The launch of Rocket Mortgage from Quicken Loans put traditional mortgage lenders on notice: If you want to compete, you better provide borrowers with faster lending decisions and a streamlined application process. As a result, lenders are feeling the pressure to improve the borrower experience.
One of the best ways to do just that is to dive into the world of mortgage loan officer key performance metrics. Learning how to harness the power behind key performance indicators (KPIs) can build stronger mortgage loan officers that in turn provide a better borrower experience.
What are Mortgage Loan Officer Performance Metrics?
Lenders have plenty of competition in the home loan market—from both traditional banks and digital-only lenders. But, the loan products themselves have become largely commoditized.
In a world in which loan products all look alike, one of the only things that you can compete on is the loan origination experience. Mortgage loan officers are the bridge between the borrower and the lender and the efficiency and productivity of these mortgage professionals is key to a lender’s success.
Loan officers, sometimes called loan originators, are responsible for attracting and developing new business, keeping borrowers informed, and helping borrowers navigate the loan origination process. Although an increasing number of your mortgage loan applications are likely digital, loan officers still play a crucial role in how a borrower perceives your institution and their overall satisfaction.
Lenders also want loan origination to be easier and faster since an easier process for borrowers translates into higher and faster close rates, lower abandonment, and higher throughput from their team of loan officers. Here is where mortgage loan officer key performance metrics can help.
How to Use Mortgage Performance Metrics to Boost Borrower Experience
Mortgage loan officer key performance indicators (KPIs) can be defined as metrics such as how many loans you can close and the average amount of time to close can highlight issues such as poor communication between loan officers and borrowers about the documents needed, a confusing or hard-to-complete loan application, or a lack of automation with too many manual touchpoints. KPIs track this data and provide a baseline to grow from.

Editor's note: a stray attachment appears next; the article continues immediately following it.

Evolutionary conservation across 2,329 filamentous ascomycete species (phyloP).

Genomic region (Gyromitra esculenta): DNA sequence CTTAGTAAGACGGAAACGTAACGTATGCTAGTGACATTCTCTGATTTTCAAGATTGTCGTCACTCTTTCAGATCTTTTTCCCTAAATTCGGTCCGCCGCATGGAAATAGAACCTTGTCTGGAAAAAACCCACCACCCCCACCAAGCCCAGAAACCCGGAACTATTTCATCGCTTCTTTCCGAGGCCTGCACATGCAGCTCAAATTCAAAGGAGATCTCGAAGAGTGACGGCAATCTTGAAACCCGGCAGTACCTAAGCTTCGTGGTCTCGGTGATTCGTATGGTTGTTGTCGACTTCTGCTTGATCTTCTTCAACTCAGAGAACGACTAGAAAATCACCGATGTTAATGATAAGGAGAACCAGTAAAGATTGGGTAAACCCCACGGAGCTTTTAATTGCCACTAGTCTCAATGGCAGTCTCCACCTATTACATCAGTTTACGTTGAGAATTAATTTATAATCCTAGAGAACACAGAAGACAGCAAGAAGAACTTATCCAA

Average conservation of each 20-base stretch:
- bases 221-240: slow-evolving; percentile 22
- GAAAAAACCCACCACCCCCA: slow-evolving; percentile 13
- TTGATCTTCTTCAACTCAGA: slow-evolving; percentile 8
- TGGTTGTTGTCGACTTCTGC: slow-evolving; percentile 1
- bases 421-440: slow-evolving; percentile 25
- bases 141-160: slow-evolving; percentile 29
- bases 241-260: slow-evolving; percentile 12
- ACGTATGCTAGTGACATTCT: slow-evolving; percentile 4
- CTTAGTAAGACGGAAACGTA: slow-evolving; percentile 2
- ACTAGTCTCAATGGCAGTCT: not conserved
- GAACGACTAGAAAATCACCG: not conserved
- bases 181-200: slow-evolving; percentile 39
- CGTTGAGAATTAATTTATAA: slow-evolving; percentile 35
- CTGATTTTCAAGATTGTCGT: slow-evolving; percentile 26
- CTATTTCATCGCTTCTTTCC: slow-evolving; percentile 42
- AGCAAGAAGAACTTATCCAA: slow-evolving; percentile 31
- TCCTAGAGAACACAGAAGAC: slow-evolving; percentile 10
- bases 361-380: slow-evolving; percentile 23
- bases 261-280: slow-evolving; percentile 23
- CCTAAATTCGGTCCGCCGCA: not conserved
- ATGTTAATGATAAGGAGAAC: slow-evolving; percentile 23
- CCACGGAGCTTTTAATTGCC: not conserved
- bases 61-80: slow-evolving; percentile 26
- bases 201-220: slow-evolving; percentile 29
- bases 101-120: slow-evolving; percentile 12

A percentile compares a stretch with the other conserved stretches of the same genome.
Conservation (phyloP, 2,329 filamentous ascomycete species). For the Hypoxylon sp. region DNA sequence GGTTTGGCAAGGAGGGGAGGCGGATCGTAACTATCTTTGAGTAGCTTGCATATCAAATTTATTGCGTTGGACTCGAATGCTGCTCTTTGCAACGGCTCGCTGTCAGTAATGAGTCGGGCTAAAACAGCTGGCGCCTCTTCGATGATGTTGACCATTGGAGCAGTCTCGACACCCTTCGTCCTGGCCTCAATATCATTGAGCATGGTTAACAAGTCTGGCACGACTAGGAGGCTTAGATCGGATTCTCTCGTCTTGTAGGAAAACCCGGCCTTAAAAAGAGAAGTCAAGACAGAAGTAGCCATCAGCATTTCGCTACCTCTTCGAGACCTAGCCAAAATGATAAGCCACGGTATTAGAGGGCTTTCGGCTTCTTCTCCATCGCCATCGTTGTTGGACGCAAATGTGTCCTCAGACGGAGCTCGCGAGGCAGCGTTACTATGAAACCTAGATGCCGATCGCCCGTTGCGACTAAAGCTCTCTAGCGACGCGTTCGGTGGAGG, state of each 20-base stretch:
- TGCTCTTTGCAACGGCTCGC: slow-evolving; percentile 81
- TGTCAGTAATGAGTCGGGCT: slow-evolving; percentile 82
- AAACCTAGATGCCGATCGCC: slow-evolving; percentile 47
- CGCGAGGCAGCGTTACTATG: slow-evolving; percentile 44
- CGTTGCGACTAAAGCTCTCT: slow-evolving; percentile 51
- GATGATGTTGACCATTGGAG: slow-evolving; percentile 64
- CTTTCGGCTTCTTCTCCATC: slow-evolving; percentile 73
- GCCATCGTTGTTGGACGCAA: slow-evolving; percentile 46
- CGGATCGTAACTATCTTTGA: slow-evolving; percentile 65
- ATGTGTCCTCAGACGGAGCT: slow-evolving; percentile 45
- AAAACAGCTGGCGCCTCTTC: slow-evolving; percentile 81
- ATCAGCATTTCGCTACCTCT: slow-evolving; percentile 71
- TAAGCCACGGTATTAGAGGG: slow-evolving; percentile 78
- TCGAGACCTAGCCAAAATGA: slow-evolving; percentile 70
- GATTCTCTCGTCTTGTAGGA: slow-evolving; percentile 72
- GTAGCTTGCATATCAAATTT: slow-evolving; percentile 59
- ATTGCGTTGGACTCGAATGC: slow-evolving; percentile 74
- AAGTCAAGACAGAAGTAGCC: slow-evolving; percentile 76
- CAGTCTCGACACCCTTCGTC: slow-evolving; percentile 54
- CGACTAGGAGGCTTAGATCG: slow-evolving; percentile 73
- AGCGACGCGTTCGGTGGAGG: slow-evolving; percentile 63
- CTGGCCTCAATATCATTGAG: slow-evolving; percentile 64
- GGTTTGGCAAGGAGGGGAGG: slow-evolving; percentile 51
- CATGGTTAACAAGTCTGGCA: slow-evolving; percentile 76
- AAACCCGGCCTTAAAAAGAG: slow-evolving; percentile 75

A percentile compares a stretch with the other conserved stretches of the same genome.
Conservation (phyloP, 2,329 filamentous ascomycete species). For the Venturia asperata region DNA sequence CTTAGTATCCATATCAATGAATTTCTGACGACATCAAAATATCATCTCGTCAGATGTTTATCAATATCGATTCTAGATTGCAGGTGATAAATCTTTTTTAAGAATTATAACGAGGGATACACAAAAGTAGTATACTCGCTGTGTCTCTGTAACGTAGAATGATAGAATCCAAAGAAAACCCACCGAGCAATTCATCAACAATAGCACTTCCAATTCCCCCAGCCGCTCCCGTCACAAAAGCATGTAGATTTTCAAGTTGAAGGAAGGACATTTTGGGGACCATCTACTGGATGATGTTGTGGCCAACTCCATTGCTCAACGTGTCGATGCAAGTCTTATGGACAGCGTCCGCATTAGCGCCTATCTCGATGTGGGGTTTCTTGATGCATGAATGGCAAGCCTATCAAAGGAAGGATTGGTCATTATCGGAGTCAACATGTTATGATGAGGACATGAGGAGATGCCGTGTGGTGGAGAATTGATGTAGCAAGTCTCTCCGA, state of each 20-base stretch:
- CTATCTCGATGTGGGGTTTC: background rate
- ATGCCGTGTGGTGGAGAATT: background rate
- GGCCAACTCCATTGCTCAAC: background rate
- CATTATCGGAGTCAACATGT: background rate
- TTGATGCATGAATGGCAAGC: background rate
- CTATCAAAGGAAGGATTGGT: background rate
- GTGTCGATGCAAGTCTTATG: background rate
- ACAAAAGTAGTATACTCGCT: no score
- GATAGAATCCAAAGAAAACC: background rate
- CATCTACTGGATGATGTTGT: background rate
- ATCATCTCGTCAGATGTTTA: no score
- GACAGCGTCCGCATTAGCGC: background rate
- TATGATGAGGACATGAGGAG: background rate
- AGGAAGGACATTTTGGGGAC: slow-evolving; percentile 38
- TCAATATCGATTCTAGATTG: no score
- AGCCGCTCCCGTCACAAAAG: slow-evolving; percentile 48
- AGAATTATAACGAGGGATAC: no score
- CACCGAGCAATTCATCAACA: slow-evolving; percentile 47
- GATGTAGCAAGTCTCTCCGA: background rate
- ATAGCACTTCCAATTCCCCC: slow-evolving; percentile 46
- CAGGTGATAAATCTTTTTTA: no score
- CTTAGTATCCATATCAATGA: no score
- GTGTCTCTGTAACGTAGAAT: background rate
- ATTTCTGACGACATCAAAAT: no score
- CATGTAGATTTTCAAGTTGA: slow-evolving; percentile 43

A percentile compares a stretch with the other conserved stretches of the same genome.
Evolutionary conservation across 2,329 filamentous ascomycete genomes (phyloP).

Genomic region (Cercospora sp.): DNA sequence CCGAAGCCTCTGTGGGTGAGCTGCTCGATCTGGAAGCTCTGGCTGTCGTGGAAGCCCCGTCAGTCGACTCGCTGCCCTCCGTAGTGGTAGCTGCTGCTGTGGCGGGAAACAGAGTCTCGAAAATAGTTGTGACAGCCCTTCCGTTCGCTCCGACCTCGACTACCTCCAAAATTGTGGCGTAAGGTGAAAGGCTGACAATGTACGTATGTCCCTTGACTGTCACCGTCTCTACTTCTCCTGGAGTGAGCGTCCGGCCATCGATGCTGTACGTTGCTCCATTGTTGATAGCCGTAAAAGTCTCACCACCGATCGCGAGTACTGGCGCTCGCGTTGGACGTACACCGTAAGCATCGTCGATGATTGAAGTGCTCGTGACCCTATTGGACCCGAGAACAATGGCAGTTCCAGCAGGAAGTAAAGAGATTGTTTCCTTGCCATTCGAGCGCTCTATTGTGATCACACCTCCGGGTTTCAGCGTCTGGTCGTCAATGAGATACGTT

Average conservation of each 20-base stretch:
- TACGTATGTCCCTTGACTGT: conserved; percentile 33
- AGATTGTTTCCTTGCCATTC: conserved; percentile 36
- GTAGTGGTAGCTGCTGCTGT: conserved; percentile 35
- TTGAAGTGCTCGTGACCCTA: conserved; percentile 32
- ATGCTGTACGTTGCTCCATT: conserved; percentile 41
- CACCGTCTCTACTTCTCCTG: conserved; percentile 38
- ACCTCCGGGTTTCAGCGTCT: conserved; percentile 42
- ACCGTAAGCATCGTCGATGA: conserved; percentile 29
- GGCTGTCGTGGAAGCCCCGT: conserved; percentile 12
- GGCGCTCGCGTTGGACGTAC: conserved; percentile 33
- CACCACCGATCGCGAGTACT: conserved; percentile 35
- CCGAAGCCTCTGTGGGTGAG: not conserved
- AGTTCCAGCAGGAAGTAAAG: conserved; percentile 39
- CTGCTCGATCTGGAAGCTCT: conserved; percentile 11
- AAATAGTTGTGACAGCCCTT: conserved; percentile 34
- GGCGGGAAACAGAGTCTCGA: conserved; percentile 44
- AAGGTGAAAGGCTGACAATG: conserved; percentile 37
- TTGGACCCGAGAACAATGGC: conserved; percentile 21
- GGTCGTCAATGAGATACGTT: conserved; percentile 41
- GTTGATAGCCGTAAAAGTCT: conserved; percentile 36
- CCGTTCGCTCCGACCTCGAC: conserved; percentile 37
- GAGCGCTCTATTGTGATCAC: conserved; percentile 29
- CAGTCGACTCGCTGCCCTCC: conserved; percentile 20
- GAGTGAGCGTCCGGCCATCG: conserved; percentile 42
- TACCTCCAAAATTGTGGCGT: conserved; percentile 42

For borrowers, the mortgage process is stressful. They have to provide multiple documents worry that the loan terms are competitive, or worry the underwriter will deny the loan. They can be confused about the actual process. Anything that complicates the process for borrowers increases the likelihood that they’ll jump ship to another lender.
Mortgage loan officers can lower borrower stress—but they need time to work with borrowers. Unfortunately, too much of loan officer time is spent on low-value tasks such as collecting loan documents, processing applications, and setting appointments.
Loan officers are also responsible for bringing new business. Streamlining the loan origination process frees loan officers to work on high-value tasks including prospecting and lead generation.
Mortgage Loan Officer Performance Metric Examples
No amount of marketing will make up for inefficient mortgage loan officers who are not good at business development and closing loans. Getting a handle on loan officer performance will increase revenue from origination and closing fees, improve the borrower experience, and allow you to compete in a commoditized market.
Here are five commonly used mortgage loan officer performance metrics:
Mortgage Loan Officer Metric #1: Mortgages Closed Per Loan Officer
Loan officers that work for lenders with standardized processes for lead generation and prospecting and that spend time proactively communicating with potential borrowers tend to close the most loans. While more loans closed is better, balance the quantity of loans with quality. Closing a lot of mortgages that are for low amounts or too risky borrowers negates the advantages of a high number of loans closed.